Meet A.K. Swift, a working-class war veteran and family man who is haunted by visions of nuclear apocalypse. When matters of conscience determine that he can no longer support the State-sponsored institutions that create the machines that threaten the living, A.K.decides to stop paying. Trouble is, he's not a very good tax resister. He forgets to attend the meetings and doesn't bother to fill out the proper forms. Now he worries there may be consequences. From the dustbin of Cold War protest literature, Bradley Smith s The Man Who Saw His Own Liver emerges as a heartfelt meditation on the time problem of the individual against authority. Rooted in libertarian theory and the moribund tradition of American transcendentalism, it is the story of an accidental rebel trembling in comic defiance under the yoke of God and State, and before the face Leviathan of modern Bureaucracy. Smith's writing is animated by a crisp and laconic prose-poetic hum. His is a uniquely personal canvass in which storytelling and gently wrought polemics interweave, seamly, with turns of magical realism coming to rest in that frail, strangely familiar liminal space, where ineffable exaltation and terror transcend the political. Originally conceived and performed for the stage in 1983, The Man Who Saw His Own Liver is presented by Nine-Banded books in novelized form.
It is appended with Smith s short story, Joseph Conrad and the Monster from the Deep. We hope you enjoy it.
"Belum pernah aku terpukau dengan keelokan seorang perempuan seperti halnya keterpukauanku kepada Maria, Rasulullah pun terpukau dengan kecantikan paras dan akhlaknya."
Two steam locomotives collide head-on in a cornfield at the edge of Nashville on July 9, 1918, taking the lives of more than a hundred people and injuring at least 300 others. This tragic tale, set against a backdrop of wartime urgency and human error, unfolds in the midst of the racial and societal divisions of the early twentieth century: a riveting story of decided historical impact.
Described by Pope Pius XII as the most important theologian since Thomas Aquinas, the Swiss pastor and theologian, Karl Barth, continues to be a major influence on students, scholars and preachers today. Barth s theology found its expression mainly through his closely reasoned fourteen-part magnum opus, Die Kirchliche Dogmatik. Having taken over 30 years to write, the Church Dogmatics is regarded as one of the most important theological works of all time, and represents the pinnacle of Barth s achievement as a theologian. T&T Clark International is now proud to be publishing the only complete English translation of the Church Dogmatics in paperback.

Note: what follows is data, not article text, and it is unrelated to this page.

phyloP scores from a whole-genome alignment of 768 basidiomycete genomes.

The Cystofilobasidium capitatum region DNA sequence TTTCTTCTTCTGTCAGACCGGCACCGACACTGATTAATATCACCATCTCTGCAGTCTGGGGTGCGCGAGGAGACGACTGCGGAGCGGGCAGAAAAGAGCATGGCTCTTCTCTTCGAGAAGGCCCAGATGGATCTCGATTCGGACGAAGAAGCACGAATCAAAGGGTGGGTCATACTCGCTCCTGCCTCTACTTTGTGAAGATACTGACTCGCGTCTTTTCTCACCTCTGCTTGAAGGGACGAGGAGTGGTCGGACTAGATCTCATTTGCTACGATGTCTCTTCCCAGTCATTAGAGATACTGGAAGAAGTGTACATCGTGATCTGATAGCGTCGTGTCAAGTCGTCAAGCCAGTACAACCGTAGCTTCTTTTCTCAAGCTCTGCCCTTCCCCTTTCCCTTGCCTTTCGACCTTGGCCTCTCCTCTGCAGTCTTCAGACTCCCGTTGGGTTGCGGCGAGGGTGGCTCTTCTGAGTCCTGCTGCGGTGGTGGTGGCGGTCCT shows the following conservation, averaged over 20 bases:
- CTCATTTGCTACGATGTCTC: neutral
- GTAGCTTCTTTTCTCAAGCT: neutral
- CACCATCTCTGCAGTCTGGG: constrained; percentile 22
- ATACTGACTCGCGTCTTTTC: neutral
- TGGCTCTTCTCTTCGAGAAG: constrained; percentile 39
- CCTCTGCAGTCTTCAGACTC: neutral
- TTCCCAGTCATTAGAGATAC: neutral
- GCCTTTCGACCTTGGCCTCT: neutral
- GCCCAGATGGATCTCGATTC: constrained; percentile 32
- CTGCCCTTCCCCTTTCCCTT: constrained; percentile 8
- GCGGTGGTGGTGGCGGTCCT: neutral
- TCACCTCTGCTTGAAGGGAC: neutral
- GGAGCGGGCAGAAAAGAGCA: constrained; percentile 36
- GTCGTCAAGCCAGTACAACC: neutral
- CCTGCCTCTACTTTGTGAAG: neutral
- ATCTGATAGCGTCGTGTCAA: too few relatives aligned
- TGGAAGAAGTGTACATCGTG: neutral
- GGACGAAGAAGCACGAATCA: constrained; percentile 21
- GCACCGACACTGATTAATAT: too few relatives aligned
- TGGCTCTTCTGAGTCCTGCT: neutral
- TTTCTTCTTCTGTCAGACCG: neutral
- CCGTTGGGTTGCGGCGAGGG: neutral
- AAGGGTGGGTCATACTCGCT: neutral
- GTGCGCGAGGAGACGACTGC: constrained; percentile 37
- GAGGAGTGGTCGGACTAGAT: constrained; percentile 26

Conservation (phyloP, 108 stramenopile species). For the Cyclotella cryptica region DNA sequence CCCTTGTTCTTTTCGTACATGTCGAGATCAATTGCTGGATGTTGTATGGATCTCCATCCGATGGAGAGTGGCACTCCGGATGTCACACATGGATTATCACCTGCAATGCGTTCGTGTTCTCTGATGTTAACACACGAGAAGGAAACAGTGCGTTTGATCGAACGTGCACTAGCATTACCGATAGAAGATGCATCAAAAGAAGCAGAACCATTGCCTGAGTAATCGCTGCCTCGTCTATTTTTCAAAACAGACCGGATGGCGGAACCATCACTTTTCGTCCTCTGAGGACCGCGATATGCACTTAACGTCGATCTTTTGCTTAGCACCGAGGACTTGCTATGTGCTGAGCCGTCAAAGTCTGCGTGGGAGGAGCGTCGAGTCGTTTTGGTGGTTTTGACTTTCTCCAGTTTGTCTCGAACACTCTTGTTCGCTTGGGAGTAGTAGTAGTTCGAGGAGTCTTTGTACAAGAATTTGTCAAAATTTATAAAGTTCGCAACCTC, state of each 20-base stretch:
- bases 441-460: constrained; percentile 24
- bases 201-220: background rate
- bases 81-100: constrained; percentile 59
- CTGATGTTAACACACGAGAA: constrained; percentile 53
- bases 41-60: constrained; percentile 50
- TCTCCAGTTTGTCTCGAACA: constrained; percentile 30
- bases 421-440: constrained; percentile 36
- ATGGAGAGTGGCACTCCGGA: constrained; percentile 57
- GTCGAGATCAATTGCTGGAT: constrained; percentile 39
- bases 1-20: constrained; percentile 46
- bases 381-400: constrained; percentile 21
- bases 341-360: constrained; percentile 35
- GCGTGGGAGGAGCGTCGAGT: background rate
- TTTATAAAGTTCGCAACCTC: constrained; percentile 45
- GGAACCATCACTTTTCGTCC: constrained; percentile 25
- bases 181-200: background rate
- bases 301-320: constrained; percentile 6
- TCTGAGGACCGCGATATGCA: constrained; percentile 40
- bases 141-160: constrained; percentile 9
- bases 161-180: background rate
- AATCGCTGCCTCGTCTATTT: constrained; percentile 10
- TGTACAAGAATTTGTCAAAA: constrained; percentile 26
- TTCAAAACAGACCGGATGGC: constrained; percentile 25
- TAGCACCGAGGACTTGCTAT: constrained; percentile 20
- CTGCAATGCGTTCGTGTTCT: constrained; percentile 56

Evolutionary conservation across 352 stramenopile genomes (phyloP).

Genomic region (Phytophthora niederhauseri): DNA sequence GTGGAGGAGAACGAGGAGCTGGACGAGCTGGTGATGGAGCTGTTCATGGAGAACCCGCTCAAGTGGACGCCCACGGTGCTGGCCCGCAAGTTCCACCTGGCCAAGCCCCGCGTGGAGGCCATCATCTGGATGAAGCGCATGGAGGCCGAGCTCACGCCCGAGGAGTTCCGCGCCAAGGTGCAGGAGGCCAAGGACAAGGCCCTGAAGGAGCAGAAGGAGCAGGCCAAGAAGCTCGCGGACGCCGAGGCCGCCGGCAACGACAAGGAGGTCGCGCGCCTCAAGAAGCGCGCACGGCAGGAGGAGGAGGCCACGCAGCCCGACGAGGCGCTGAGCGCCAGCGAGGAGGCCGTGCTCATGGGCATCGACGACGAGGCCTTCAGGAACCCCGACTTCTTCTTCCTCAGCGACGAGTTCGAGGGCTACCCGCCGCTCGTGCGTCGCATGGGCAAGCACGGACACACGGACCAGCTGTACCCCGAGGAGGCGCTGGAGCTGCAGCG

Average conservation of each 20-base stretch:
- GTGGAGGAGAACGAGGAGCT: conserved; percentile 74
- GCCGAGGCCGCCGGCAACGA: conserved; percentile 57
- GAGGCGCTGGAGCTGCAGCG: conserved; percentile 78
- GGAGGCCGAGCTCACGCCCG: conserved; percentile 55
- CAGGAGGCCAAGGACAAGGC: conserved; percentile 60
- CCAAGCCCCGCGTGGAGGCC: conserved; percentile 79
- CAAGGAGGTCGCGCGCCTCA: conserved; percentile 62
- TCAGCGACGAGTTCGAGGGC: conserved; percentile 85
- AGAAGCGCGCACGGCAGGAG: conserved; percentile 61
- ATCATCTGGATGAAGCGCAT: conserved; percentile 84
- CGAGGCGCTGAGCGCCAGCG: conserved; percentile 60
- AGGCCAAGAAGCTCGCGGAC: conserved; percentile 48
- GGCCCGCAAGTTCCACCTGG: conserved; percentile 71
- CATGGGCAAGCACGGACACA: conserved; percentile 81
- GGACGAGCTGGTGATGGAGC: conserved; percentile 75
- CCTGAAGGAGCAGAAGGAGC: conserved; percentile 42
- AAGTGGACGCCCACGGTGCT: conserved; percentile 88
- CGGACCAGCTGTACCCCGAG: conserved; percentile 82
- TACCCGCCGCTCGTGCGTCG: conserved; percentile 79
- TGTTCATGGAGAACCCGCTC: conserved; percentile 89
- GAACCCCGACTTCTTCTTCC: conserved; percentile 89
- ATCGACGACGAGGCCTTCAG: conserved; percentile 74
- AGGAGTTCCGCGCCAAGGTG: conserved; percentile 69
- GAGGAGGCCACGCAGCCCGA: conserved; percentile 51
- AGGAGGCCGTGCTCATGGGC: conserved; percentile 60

Love gadgets and techology? Do you wonder what your house will be like in the future? Futurist David Kermaani is a technology insider who gives a glimpse into what you can expect in your home from garage to kitchen! With his fun but direct writing style, Kermaani takes you through each room of the house and describes each item in it. The book is intended to be a light read and is the first in a series of books that describes the future. 10% of all profits are donated to Girls Who Code.
This complete two-volumes-in-one book details the Voyage of the Jeannette and contains the ship and ice journals of George W. De Long, Lieutenant-commander U.
S.N. and Commander of the Polar Expedition of 1879-1881 (along with the original sketches and maps). This is a first-hand true account of the 1881 loss of USS Jeannette while exploring the Arctic ice. Jeannette, with a crew of 33, collapsed and sank under surging ice in the summer of 1881. Her crew, commanded by George W. DeLong, took to the ice dragging three small boats. When open water was found, the boats were used to sail to the Lena Delta of Siberia, 700 miles distant. DeLong commanded a boat of 14 total crew members, Executive Officer Charles W. Chipp's boat's crew was 8 total crew members, and Engineer Officer George W. Melville's boat had 11. Chipp's boat was lost at sea with all hands. Engineer Melville's boat landed in the southern delta, and DeLong's boat came ashore farther to the north on 17 September 1881.Melville quickly found aid, as did the two hardiest sailors of DeLong's crew soon after. The 12 remaining, including DeLong, perished from starvation or exposure (luckily his journal contained in this book survived to provide a detailed account). Thus of the original 33, 20 did not survive the expedition. This historic voyage is also retold in the recently published bestseller "In the Kingdom of Ice: The Grand and Terrible Polar Voyage of the USS Jeannette" by Hampton Sides. This pre-1923 publication has been converted from its original format for the Kindle and may contain an occasional defect from the original publication or from the conversion.